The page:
I looked around to see if maybe there wasn’t a camera recording me for an interwebs video, as if I’d have been able to see it if there had been one. Those things are tiny, and the hidden ones aren’t equipped with little red lights to give them away, no matter what you’ve seen in the movies. That scene where Denzel Washington spotted the camera in his bathroom was what made me give up on The Manchurian Candidate.

After flushing the third toilet I moved on to the fourth and last stall, took a big, deep breath before opening the door, and found … renewed faith in my fellow man. Either that, or the guys who sprung the hat trick on me couldn’t get a fourth to go along with them. I sat down to do a little reading and tried to forget what had just happened but, as you see, I couldn’t. So I had to share. You’re welcome.

Dookie | 11:34 am CST
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Tuesday, November 23rd, 2010

I took almost the whole day off from work today because I was the only one in the family who still had enough time off from work this year to drive into the country to pick up the turkey. One of the bennies in my contract for employment is that I get thirty-six hours of personal time every calendar year, regardless of whether I was hired on January 1st, or on September 27th. I wouldn’t be at all surprised to see that bennie go away soon.

But I had to use it up before the end of the year, because it doesn’t carry over, so I asked for lots of time off around the holidays. We’re all being furloughed the day after Thanksgiving (gosh, thanks!), so I asked to have the day before Thanksgiving off, to take advantage of the long weekend. Then, when B asked me last week to see if I could take time off on Tuesday, I asked for the whole afternoon, because why not? If it’s going to be a long weekend anyway, might as well get started as early as possible.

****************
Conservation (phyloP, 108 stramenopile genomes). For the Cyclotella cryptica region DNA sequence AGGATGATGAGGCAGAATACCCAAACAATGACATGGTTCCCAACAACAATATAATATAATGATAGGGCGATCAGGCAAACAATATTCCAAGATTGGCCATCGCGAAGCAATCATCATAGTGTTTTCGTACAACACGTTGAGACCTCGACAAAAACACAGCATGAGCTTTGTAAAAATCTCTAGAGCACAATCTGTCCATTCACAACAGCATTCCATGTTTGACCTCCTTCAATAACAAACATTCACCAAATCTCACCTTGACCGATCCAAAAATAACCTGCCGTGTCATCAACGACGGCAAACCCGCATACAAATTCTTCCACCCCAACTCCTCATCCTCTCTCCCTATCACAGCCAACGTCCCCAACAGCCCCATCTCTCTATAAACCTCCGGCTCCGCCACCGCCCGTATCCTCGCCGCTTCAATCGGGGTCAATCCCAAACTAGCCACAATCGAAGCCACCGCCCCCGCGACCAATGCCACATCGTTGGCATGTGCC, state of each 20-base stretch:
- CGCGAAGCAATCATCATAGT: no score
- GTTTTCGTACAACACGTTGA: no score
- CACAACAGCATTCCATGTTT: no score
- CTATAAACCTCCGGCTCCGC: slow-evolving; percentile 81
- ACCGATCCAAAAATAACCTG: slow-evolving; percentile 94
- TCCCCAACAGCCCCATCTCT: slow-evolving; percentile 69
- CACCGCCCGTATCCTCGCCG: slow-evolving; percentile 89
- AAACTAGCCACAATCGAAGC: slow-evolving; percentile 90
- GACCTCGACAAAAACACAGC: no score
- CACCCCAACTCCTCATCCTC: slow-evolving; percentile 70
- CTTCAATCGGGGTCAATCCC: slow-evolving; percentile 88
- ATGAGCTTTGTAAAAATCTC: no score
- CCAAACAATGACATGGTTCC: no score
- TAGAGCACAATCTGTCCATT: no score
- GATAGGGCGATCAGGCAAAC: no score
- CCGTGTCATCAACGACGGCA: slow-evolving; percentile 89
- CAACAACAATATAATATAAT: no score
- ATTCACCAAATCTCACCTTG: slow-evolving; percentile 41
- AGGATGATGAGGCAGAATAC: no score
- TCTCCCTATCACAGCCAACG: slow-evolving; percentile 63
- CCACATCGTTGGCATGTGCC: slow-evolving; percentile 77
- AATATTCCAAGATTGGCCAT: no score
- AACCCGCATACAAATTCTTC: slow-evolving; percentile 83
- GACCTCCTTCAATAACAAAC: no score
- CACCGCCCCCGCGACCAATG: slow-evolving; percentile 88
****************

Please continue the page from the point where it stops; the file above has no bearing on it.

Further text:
Although I was able to get all the days off that I wanted, I still had one hour of personal time left over after the dust settled. After I put in my request to take this afternoon off, my boss suggested I burn an hour off the end of the morning with that last personal hour. Well, okay … twist my arm!

I drove across town and out to the farm right after I left work, to make sure I wouldn’t forget. Don’t roll your eyes at me. It’s not only possible, it’s very likely. When I got there, the woman I found waiting at the back of the refrigerator truck wasn’t the farmer we ordered the turkey from. Worse than that, I’d never seen her before. “You’re here to pick up your turkey?” she asked.

“Yes?” I answered.

“What size?” she prompted me.

“I was afraid you were going to ask me that,” I told her. “I don’t know. Don’t you have them by name?” She just laughed at that. Apparently, they don’t name their turkeys. I wouldn’t, either. Makes it harder to wring their necks. Har.

But just then, Carrie showed up with a clipboard and a long list of names. She crossed mine off her list and told the gal in the truck to hand me a sixteen-pounder. Saved! I don’t have to go home looking stupid! I love these guys.

A Bird for a Bennie | 1:24 pm CST
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Wednesday, October 27th, 2010